The scientists also spotted a hurdle they will have to overcome as they engineer their own antibodies: The teenage VRC01 has a slightly longer amino acid chain at one site than the mature version, and this chain clashes with part of the glycoprotein shield (gp120) on HIV and prevents the antibody from effectively neutralizing the virus.
The researchers managed to tweak the immature antibody to make it into a broadly neutralizing antibody. “As long as you have some of those VRC01 signatures, a teenage-stage antibody can become a killer for HIV,” said Zhu.
The researchers also noted that this is the first time a VRC01-like antibody has been isolated from a patient of Asian descent—the other VRC01s had come from African or Caucasian patients. This means people with different genetic backgrounds may benefit from a vaccine that harnesses a person’s ability to make VRC01s.
“This could be important for developing a universal HIV vaccine,” Zhu said.
In addition to Zhu, Li, Shao and Wilson (who is Hansen Professor of Structural Biology and chair of the Department of Integrative Structural and Computational Biology at TSRI), authors of the study, “Key gp120 glycans pose roadblocks to the rapid development of VRC01-class antibodies within an HIV-1-infected Chinese donor,” were Linling He and Marc C. Deller of TSRI; Gabriel Ozorowski, Yuanzi Hua, Fernando Garces, Kaifan Dai, Andrew B. Ward of TSRI and the International AIDS Vaccine Initiative (IAVI); Richard Wilson of IAVI; Kunxue Hong, Zheng Wang, Xiaolin Ji, Yanling Hao, Yi Feng and Yanli Chen of the Chinese Center for Disease Control and Prevention; Bin Su of the Jiangsu Provincial Center for Disease Control and Prevention; Sijy O’Dell, Krisha McKee and John R. Mascola of the National Institutes of Health Vaccine Research Center; and Richard T. Wyatt of TSRI, IAVI and the Center for HIV/AIDS Vaccine Immunology and Immunogen Discovery (CHAVI-ID).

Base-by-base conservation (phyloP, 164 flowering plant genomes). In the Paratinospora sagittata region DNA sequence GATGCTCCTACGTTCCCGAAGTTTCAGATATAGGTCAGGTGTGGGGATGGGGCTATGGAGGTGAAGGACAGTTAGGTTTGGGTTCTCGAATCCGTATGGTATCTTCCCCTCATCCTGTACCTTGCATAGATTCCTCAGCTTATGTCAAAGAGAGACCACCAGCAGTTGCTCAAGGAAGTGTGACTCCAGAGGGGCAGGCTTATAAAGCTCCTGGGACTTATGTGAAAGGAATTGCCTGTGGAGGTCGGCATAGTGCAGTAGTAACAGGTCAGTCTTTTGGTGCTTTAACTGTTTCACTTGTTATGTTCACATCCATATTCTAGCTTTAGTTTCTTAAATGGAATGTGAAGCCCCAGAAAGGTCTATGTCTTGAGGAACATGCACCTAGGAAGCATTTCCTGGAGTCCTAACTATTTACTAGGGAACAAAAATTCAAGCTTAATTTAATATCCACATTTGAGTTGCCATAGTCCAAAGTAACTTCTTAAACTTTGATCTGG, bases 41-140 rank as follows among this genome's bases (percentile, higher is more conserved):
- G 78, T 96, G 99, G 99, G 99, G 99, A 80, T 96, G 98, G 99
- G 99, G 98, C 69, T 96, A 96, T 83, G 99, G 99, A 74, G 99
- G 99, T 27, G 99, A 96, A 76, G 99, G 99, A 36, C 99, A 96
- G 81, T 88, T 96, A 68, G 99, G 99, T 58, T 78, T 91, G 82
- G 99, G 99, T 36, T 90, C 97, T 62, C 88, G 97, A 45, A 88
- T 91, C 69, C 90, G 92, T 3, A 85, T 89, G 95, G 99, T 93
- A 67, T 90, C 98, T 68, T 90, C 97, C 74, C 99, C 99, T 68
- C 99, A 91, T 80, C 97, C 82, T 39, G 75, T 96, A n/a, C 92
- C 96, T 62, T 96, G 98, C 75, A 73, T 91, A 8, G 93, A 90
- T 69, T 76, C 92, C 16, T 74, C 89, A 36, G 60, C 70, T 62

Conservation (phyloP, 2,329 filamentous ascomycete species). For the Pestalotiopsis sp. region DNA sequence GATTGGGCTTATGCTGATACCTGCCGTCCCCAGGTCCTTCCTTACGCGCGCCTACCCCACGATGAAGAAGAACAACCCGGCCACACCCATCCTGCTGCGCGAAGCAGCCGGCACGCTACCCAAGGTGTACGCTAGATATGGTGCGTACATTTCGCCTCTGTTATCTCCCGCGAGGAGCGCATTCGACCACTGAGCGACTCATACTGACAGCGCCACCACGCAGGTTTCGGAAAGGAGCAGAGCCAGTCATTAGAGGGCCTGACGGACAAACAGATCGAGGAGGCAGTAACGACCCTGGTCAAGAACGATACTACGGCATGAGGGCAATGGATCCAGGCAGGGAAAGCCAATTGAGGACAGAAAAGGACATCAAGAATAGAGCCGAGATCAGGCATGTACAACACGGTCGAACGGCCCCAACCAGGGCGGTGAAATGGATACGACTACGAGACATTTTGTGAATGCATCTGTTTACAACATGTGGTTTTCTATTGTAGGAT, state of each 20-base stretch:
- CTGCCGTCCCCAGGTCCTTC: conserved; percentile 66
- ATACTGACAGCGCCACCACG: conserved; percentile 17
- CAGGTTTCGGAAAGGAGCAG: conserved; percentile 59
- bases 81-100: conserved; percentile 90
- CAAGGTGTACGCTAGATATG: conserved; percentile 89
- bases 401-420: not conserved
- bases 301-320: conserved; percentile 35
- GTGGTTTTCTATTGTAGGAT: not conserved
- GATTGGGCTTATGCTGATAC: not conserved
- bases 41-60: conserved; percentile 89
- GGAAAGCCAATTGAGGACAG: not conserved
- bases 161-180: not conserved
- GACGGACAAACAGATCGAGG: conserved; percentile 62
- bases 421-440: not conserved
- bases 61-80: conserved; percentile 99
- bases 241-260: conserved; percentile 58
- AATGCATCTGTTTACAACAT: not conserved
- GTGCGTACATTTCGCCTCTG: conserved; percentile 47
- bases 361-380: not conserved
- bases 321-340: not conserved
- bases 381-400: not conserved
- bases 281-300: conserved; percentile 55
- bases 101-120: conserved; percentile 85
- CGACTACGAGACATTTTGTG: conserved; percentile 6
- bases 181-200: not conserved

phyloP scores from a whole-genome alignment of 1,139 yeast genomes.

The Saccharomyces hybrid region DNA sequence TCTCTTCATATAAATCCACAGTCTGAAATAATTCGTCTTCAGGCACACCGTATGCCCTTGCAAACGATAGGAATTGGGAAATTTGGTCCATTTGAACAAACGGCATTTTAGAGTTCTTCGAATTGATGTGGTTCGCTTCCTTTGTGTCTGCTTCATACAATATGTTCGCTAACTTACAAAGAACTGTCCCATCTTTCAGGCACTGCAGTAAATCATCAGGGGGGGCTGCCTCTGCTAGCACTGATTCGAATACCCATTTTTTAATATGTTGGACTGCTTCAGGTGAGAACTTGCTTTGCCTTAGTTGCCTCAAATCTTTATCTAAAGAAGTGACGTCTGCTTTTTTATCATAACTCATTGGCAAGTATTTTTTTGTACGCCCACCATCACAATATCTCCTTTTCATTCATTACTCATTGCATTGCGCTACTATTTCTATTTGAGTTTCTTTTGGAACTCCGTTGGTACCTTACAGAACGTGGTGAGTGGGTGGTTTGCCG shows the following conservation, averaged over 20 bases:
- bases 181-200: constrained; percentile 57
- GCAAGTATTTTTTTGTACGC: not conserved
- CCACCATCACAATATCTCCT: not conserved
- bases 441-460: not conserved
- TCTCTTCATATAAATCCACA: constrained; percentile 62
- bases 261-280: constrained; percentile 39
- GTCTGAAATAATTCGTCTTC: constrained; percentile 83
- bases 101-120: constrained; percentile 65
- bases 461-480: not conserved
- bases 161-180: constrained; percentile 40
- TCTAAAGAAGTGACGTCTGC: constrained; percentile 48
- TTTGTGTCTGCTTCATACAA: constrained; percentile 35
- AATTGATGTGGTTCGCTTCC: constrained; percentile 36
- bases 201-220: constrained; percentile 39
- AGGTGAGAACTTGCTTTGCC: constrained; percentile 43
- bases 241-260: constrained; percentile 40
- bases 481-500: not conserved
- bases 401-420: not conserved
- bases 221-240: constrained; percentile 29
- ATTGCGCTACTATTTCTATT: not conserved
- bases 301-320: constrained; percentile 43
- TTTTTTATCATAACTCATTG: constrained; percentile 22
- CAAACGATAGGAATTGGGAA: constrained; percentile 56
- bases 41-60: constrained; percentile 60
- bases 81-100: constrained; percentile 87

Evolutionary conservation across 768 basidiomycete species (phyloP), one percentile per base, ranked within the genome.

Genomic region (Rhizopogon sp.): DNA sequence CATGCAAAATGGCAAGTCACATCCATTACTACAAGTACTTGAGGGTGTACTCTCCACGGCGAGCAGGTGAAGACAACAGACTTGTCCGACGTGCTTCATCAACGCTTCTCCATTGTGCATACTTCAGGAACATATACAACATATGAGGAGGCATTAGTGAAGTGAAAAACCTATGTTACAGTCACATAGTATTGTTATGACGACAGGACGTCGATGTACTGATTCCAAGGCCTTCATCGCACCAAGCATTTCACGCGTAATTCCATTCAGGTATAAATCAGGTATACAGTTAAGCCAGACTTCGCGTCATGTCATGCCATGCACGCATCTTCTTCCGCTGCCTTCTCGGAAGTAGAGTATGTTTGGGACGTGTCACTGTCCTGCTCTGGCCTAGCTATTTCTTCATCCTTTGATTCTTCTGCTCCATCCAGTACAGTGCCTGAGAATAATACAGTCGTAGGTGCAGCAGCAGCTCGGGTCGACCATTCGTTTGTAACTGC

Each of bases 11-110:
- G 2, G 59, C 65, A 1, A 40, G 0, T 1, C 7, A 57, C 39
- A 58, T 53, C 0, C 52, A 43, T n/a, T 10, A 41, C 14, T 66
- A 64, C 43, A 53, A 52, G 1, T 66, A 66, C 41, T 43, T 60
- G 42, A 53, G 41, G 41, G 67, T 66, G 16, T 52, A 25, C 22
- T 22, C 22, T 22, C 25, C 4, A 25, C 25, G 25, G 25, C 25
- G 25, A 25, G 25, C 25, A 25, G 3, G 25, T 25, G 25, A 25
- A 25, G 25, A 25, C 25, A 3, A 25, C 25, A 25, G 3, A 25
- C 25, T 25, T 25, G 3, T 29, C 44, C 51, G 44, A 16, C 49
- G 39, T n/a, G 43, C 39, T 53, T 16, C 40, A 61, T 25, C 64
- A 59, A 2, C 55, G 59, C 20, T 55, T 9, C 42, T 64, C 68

This work was supported by the National Major projects for Infectious Diseases Control and Prevention (grant 2012ZX10001008), the IAVI Neutralizing Antibody Center at TSRI, CHAVI-ID (NIH grant UM1 AI00663), the HIV Vaccine Research and Design (HIVRAD) program (grant P01 AI110657), the Joint Center of Structural Genomics (JCSG) funded by the National Institutes of Health’s (NIH) National Institute of General Medical Sciences (NIGMS) Protein Structure Initiative (U54 GM094586), the NIH National Institute of Allergy and Infectious Diseases (NIAID, grants R01 AI102766, AI084817 and P30AI36214), and by the SKLID Development (grant 2012SKLID103). A portion of this work was supported by the NIH CIPRA grant (U19AI51915), and by an American Foundation for AIDS Research Mathilde Krim Fellowship in Basic Biomedical Research.
About The Scripps Research Institute
The Scripps Research Institute (TSRI) is one of the world’s largest independent, not-for-profit organizations focusing on research in the biomedical sciences. TSRI is internationally recognized for its contributions to science and health, including its role in laying the foundation for new treatments for cancer, rheumatoid arthritis, hemophilia, and other diseases. An institution that evolved from the Scripps Metabolic Clinic founded by philanthropist Ellen Browning Scripps in 1924, the institute now employs more than 2,500 people on its campuses in La Jolla, CA, and Jupiter, FL, where its renowned scientists—including two Nobel laureates and 20 members of the National Academy of Science, Engineering or Medicine—work toward their next discoveries. The institute’s graduate program, which awards PhD degrees in biology and chemistry, ranks among the top ten of its kind in the nation. For more information, see www.scripps.edu.